Effect of water quality on soil structure and infiltration under furrow irrigation

Emdad, Mohammad R. and Raine, Steven R. and Smith, Rod J. and Fardad, Hossein (2004) Effect of water quality on soil structure and infiltration under furrow irrigation. Irrigation Science, 23 (2). pp. 55-60. ISSN 0342-7188

PDF (Accepted Version)

Download (190Kb)


The quality of irrigation water has the potential to significantly affect soil structural properties, infiltration and irrigation application efficiency. While the effect of electrolyte concentration (as indicated by the electrical conductivity EC) and sodium adsorption ratio (SAR) have been studied under laboratory conditions, the effect on soil profile structural properties and irrigation performance have not been widely investigated under field conditions. In this paper, water with three different levels of sodium (SAR = 0.9, 10 and 30) was applied as alternative treatments to a clay loam soil. The application of 238–261 mm of medium- to high-SAR water was found to reduce aggregate stability, increase the bulk density of both the surface crust and underlying soil, and reduce the total depth of infiltration and final infiltration rate. Where low-SAR water was used, there was no significant (P<0.05) difference in final infiltration rate after the first four irrigations. However, where moderate- and high-SAR water was applied after the first four irrigations with the low EC-SAR water, the final infiltration rate was found to decrease on each of the successive irrigation events. For the moderate- and high-SAR treatments, this suggests that a steady-state equilibrium had not been reached within that part of the soil profile impeding infiltration. It is proposed that the initial reduction in infiltration is related to the physical processes of slaking leading to the development of an apedal, hardsetting surface soil layer. Similarly, it is proposed that the subsequent increase in bulk density and decline in infiltration where moderate and high EC-SAR water is applied is due to an increase in clay tactoid swelling reducing the size of the conducting micropores, dispersion blocking pores, and/or an increase in the thickness of the apedal surface layer. The reduction in infiltration associated with the use of high-SAR irrigation water was found to reduce the performance of the irrigations, with the application efficiency of the final irrigation decreasing from 40% where the low-SAR water was used, to 21% where the high-SAR water was applied. The implications for surface irrigating with water containing high sodium levels are discussed.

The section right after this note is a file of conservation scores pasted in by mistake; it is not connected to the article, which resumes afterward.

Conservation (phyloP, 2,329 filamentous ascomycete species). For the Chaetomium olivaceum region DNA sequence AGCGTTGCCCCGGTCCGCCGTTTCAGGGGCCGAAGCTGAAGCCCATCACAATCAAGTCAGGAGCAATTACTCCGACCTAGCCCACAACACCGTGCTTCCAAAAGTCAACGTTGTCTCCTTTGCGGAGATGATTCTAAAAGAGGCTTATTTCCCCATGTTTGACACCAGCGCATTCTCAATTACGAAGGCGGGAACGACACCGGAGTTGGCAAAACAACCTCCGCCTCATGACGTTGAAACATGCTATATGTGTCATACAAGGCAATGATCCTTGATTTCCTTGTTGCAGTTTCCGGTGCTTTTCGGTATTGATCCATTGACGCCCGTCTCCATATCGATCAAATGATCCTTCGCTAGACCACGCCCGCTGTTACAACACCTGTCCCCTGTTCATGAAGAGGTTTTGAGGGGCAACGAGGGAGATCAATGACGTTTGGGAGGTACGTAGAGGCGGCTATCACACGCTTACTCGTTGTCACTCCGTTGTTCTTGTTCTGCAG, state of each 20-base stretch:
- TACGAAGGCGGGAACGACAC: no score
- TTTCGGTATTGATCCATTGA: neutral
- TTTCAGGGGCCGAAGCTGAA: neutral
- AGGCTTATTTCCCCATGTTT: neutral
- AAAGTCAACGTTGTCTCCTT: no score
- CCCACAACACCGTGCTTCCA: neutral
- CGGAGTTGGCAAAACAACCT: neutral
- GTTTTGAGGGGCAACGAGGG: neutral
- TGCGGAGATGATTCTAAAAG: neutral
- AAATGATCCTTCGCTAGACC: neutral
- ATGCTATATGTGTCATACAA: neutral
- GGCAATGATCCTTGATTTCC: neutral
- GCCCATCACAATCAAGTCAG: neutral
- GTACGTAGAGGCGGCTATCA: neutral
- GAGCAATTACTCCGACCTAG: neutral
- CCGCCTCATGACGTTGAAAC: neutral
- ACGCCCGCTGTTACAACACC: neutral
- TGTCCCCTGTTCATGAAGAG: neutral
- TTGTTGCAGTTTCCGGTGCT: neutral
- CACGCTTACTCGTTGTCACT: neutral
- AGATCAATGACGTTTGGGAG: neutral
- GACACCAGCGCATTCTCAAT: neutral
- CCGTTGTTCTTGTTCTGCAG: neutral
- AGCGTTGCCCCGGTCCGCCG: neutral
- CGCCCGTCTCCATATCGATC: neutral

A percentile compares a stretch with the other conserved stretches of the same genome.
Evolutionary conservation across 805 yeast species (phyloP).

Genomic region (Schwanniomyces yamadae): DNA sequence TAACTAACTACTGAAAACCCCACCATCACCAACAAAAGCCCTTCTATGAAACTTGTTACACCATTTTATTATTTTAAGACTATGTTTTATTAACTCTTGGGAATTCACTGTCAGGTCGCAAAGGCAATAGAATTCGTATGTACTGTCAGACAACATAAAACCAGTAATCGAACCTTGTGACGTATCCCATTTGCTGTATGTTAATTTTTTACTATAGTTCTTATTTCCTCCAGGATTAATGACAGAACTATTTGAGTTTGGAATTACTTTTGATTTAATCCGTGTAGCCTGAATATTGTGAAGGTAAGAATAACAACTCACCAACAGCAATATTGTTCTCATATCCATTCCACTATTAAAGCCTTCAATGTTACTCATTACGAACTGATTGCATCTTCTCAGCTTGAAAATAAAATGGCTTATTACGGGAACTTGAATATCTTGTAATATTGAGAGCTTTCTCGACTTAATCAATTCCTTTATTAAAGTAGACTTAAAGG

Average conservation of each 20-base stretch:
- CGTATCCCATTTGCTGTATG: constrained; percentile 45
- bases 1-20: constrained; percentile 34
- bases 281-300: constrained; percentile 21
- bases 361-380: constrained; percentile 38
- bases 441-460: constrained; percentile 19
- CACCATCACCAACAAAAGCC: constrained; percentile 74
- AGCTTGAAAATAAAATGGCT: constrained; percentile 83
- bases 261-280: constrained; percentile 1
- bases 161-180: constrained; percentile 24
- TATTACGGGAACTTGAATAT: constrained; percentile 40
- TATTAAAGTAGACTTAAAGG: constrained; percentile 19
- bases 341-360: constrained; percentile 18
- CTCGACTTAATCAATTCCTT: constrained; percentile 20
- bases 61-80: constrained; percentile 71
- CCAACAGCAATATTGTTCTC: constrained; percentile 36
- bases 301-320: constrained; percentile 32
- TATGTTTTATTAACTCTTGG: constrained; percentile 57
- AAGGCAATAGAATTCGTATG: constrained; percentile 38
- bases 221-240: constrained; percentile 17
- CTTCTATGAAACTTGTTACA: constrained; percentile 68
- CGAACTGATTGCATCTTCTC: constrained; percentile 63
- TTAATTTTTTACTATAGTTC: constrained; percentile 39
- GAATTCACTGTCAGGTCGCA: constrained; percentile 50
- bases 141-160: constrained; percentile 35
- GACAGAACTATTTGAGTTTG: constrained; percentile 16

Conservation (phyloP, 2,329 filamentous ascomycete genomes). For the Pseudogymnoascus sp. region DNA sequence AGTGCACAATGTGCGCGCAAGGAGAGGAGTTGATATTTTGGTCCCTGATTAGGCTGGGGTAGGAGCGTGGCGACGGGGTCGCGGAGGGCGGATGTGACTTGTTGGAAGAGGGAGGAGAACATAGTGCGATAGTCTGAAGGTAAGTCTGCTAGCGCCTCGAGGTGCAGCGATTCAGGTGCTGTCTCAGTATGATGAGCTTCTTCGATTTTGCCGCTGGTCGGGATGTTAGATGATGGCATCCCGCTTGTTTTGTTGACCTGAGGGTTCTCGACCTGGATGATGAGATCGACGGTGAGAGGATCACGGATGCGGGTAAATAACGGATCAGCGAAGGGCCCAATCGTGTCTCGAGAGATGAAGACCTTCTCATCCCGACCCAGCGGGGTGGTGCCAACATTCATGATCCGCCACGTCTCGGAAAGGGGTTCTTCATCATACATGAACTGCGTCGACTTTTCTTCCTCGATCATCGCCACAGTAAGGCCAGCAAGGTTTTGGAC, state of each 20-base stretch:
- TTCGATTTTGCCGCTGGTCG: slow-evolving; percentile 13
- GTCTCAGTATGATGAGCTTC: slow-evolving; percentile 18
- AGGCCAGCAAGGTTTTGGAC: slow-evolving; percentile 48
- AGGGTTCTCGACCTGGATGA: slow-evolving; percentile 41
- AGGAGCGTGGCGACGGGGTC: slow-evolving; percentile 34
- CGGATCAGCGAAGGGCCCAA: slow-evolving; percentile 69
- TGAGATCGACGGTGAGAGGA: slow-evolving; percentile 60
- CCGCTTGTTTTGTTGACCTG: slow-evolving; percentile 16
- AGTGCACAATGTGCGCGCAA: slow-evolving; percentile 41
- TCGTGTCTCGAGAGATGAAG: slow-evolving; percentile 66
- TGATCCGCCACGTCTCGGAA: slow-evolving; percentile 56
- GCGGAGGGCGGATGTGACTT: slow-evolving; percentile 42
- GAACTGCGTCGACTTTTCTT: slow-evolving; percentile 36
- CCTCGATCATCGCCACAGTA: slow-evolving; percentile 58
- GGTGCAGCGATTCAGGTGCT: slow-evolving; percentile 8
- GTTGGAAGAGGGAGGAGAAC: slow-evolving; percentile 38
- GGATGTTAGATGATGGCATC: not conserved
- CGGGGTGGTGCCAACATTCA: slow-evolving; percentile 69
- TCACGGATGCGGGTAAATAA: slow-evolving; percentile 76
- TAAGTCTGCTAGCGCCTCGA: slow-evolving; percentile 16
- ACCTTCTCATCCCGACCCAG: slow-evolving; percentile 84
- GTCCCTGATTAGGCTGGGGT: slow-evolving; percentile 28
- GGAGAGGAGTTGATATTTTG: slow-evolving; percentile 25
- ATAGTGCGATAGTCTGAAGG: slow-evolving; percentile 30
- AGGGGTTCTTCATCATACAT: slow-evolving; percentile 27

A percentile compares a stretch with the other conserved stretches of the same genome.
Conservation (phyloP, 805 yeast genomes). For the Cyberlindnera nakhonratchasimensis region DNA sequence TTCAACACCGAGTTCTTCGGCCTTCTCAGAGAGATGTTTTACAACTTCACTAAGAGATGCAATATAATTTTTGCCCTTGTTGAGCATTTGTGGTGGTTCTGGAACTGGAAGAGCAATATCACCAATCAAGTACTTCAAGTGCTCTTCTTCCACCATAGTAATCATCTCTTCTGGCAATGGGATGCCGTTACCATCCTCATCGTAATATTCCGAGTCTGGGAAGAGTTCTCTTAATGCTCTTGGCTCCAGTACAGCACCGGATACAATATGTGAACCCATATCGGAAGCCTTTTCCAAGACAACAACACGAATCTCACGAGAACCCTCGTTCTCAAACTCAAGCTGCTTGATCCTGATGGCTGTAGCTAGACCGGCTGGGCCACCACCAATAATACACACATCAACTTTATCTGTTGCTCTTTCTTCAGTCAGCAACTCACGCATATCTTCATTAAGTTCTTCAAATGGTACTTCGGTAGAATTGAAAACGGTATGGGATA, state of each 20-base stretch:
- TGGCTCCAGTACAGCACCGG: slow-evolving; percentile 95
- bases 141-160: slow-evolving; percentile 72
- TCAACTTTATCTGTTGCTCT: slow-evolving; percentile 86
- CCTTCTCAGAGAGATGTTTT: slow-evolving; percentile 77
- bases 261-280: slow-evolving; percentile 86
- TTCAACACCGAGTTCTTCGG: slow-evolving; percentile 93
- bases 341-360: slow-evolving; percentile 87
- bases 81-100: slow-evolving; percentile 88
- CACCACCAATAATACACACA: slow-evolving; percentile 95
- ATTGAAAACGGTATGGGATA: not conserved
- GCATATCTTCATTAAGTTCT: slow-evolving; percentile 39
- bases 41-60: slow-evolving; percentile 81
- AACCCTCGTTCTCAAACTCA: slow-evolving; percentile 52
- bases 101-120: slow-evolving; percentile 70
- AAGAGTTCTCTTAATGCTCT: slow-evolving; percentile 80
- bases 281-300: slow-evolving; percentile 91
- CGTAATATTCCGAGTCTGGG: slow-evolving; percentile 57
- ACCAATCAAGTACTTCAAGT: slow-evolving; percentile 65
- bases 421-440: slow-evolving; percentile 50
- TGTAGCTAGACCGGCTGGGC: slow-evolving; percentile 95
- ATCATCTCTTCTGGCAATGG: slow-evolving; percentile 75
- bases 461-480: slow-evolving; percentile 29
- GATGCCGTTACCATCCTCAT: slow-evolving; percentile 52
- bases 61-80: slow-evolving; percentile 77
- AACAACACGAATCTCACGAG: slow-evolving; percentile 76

Statistics for USQ ePrint 1308
Statistics for this ePrint Item
Item Type: Article (Commonwealth Reporting Category C)
Refereed: Yes
Item Status: Live Archive
Additional Information: Deposited in accordance with the copyright policy of the publisher.
Faculty / Department / School: Historic - Faculty of Engineering and Surveying - Department of Agricultural, Civil and Environmental Engineering
Date Deposited: 11 Oct 2007 00:39
Last Modified: 02 Jul 2013 22:37
Uncontrolled Keywords: soil profiles; sodium adsorption ratio; SAR
Fields of Research : 09 Engineering > 0905 Civil Engineering > 090508 Water Quality Engineering
05 Environmental Sciences > 0503 Soil Sciences > 050305 Soil Physics
07 Agricultural and Veterinary Sciences > 0799 Other Agricultural and Veterinary Sciences > 079901 Agricultural Hydrology (Drainage, Flooding, Irrigation, Quality, etc.)
Socio-Economic Objective: E Expanding Knowledge > 97 Expanding Knowledge > 970107 Expanding Knowledge in the Agricultural and Veterinary Sciences
Identification Number or DOI: 10.1007/s00271-004-0093-y
URI: http://eprints.usq.edu.au/id/eprint/1308

Actions (login required)

View Item Archive Repository Staff Only